The F-35 Joint Strike Fighter (JSF) Lightning II, built by Lockheed Martin | Commons/U.S. Navy photo
The F-35 Joint Strike Fighter (JSF) Lightning II, built by Lockheed Martin | Commons | U.S. Navy photo
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It doesn’t matter now who would’ve won the single engine fighter contract. What matters is the difficult road ahead, and that’s why the F-35 makes sense.

My first reaction when I heard the news that India’s Ministry of Defence had cancelled the request for proposals for single-engine fighter (SEF) aircraft and asked the IAF to work on a fresh proposal that looks at both single and twin-engine platforms was one of dismay.

I even tweeted that the IAF would need divine intervention to get to a strength wherein it can really be counted as a deterrent and coercive tool of war fighting, and that Islamabad and Beijing may be raising a toast to India’s muddled and fractured combat aircraft procurement process.

Aggravating this dismay was the full steam at which the People’s Liberation Army Air Force (PLAAF) was rolling out the J-20 with a startlingly diverse array of aerial weapons and investing heavily in a next generation fighter too. Not helping matters was a well-researched piece by ThePrint’s Manu Pubby that asked searching questions about the viability and sustainability of the Indo-Russian Fifth Generation Fighter Aircraft (FGFA) project, considering that the Russians were pushing for a commitment that would be a point of no return (PNR) for the Indians. For those interested, in aviation parlance, PNR implies that an aircraft has gas only to reach its initially intended destination.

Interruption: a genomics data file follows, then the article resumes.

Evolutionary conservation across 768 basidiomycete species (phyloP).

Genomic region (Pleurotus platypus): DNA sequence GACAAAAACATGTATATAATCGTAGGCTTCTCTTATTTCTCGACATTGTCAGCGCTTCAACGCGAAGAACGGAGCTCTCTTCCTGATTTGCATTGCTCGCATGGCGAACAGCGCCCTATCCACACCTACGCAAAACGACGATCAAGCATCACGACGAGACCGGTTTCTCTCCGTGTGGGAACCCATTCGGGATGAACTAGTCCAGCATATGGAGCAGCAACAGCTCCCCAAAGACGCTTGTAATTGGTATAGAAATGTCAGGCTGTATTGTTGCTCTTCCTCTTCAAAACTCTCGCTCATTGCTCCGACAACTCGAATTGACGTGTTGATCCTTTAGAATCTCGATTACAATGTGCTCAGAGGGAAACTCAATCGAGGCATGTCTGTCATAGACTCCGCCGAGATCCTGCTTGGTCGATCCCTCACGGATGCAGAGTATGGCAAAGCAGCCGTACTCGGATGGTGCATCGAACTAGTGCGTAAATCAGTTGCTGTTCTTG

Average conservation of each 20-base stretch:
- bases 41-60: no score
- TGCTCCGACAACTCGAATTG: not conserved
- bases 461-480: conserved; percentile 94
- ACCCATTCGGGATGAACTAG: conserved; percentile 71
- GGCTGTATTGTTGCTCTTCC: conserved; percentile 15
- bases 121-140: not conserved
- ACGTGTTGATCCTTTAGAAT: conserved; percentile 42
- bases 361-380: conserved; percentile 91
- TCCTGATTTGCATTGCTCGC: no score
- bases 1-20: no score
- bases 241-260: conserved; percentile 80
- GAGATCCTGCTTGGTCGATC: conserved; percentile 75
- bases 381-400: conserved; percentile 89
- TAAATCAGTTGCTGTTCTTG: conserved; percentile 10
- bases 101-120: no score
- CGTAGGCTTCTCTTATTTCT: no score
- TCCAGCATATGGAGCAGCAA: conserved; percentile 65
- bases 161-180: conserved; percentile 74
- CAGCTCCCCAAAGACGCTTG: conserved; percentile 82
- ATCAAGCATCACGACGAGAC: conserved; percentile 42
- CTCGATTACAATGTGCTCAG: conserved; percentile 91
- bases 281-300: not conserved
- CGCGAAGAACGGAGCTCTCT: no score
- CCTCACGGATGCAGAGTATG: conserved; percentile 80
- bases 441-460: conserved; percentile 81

Let me state upfront that I am not a test pilot, nor have I been an acquisitions man in any of my previous avatars, or a consultant earning big-bucks within the defence-industrial complex. I am a military and air power historian, and most importantly, an ardent supporter of Indian air power, and of the IAF as an effective tool of statecraft and a decisive factor in joint operations.

However, as an optimist, I did also reflect on whether there was a silver lining behind this latest decision. The road ahead will call for some tough decisions, some mid-course deviations, and adequate contingency planning.

I am not going to procrastinate for one moment on whether the Gripen or the F-16 would have won the SEF contract – that is history. I am going to reflect on the buzz going around that the IAF is considering asking for a presentation on the F-35 and evaluating it as a likely contender in the fresh round of proposals. 

My guess is that should the F-35 come onto the scene, the competition for the 120+ aircraft would narrow down to a straight slug-fest between the Dassault Rafale and Lockheed Martin F-35. The French would argue that they have been reliable partners with the Mirage-2000 over the years, and that it would be a logical follow-on order to have a force mix of Su-30 MKIs and Rafales as the cutting edge Fifth Generation platforms, with the upgraded Mirage-2000s and Light Combat Aircraft providing reasonable back up till 2025-2030.

There is one hiccup though – there is no French future generation fighter aircraft on the horizon, and with the PLAAF going full steam ahead with the plan for the sixth generation fighter aircraft, the IAF would be forced to lump the current Indo-Russian collaborative FGFA, which according to many has not shown much promise and gained traction within the Russian Air Force itself. Therefore, instead of reducing its supply chain footprint over the years, the IAF will find itself hostage to an unmanageable situation after 2030.

The F-35 presents both an opportunity and a challenge. Logically speaking, should India (IAF and Indian Navy) settle for the F-35, it is likely be the largest operator of the aircraft after the US, along with UK and Italy (both 130-plus).

The IAF will also benefit from lower fly-away costs as compared to the Rafale due to the sheer economies of scale that Lockheed Martin will bring to the table (till date, it has orders for 3,000-plus aircraft from 12-13 air forces).